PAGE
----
Warren Johnson's kid Allen, Kenny Bernstein and Brandon and John Force's daughter Courtney. Even Alexis DeJoria, daughter of shampoo, tequila and pet food magnate John Paul DeJoria.
They all raced this weekend (February 9 to 12) on the 1,000-foot drag strip at Pomona, CA, (about 30 miles east of downtown Los Angeles) in the National Hot Rod Association's 52nd annual Winternationals season kickoff.
The N.H.R.A., formed in 1950, has entered its second and even third generation of drivers and turns out the races are doing well, with 23 events this season, one more than last.
Drag racing remains suffering, though, with T.V. coverage limited to ESPN2, a series of injuries and deaths which shrank the traditional 1,320-foot ¼-mile track to 1,000-feet in an attempt to slow the cars (which are now faster than ever, hitting speeds well over 300 m.p.h. in just over four seconds) and the Bush Depression pulling money out of the sport, as it did the entire auto industry.
While Top Fuel rail dragsters might be faster, Funny Cars, basically Top Fuel cars with front engines (and the same Top Fuel rear drive) are just as exciting to watch. They have a claimed 5,000+ horsepower (although no one really knows the totals) and speeds in the Top Fuel arena.
How'd they get their name? Turns out the first Funny Cars were, thought race veterans, well, funny-looking.
This season, Courtney Force, daughter of perennial Funny Car champ John Force, will be in the Funny Car class, which run a tad slower and cooler than Top Fuel entries and are one of four N.H.R.A. professional classes.
Force,23, has her university degree in communications from my alma mater (which made me more open to speaking with her and her father) and already has Driving Force reality T.V. show under her belt with two years on A&E.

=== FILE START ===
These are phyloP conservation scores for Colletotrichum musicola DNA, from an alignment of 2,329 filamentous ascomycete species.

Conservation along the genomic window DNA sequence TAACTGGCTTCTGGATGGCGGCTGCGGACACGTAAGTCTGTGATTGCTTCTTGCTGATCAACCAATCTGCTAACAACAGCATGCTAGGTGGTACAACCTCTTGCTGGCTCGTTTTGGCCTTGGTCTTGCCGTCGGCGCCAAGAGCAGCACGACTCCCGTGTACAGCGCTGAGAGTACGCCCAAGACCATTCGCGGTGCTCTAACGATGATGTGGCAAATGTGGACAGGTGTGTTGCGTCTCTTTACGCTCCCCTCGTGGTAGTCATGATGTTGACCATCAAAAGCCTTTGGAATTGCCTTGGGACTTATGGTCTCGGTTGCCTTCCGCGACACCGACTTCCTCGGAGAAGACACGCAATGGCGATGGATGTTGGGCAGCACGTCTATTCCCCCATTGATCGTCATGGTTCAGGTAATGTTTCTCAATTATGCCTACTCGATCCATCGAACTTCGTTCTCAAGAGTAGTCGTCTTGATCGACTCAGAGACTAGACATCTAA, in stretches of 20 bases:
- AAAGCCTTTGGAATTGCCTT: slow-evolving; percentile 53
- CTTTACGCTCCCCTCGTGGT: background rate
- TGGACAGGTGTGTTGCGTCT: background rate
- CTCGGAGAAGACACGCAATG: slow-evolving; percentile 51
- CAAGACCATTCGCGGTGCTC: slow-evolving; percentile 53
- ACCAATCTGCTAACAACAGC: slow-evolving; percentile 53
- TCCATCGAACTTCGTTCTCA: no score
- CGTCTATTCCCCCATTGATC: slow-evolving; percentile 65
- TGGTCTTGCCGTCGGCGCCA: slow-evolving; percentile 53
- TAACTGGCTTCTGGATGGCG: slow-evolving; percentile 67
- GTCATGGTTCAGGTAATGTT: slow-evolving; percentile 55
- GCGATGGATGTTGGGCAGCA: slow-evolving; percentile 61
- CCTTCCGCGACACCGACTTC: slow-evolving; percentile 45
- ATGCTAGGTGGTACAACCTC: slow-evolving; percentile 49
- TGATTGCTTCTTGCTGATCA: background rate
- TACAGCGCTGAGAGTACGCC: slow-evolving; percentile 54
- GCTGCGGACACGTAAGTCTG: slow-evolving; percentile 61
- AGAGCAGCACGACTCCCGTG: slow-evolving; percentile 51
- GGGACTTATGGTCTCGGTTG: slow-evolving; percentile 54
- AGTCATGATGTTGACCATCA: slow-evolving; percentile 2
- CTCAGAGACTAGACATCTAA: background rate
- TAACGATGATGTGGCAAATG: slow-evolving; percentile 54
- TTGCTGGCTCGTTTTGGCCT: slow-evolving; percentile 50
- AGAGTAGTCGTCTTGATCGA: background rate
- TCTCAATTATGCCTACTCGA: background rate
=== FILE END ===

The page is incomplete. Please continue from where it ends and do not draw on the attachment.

Her father, now a 15-time Funny Car champion, spent his formative racing years living in a trailer in South L.A.'s scruffy Bell Gardens, working a daily gig as a truck driver.
Courtney was able to enjoy the benefits of her father's success. She grew up in the swank Anaheim Hills and Yorba Linda and was "spending time in high school split between being a cheerleader and in auto shop class", she told me a few days before the Pomona races.
Of course her dad, 62 (who suffered his own serious crash in 2007 and recently had his A.C.L. replaced), brings Courtney the kind of prestige and money other young racers can only dream about. With Traxxas, Ford and Brand Source among both their sponsors, all the Forces have to add is skill to the combination. John is a proven commodity and Courtney says she "likes being dirty, but girly, too," and wanted to follow in her dad's footsteps since she was a little kid.
Her father John told me he's excited about this 2012 season with new sponsors entering the sport in spite of the rotten economy (although the amounts they are spending are unknown). He also told me he expects his older daughter, Ashley Force Hood, to return to the sport after she made quite a name for herself the past few years in a Funny Car.
So check out the Winternationals and the N.H.R.A. this season (if you can find it on T.V. and can live through Paul Page and his toupee dulling down a race). If you get a chance, go to an event. Like most motorsports, it's impossible to appreciate except in person.
And keep your eyes on John Force and his daughter Courtney. One of them will probably be the champion in their class.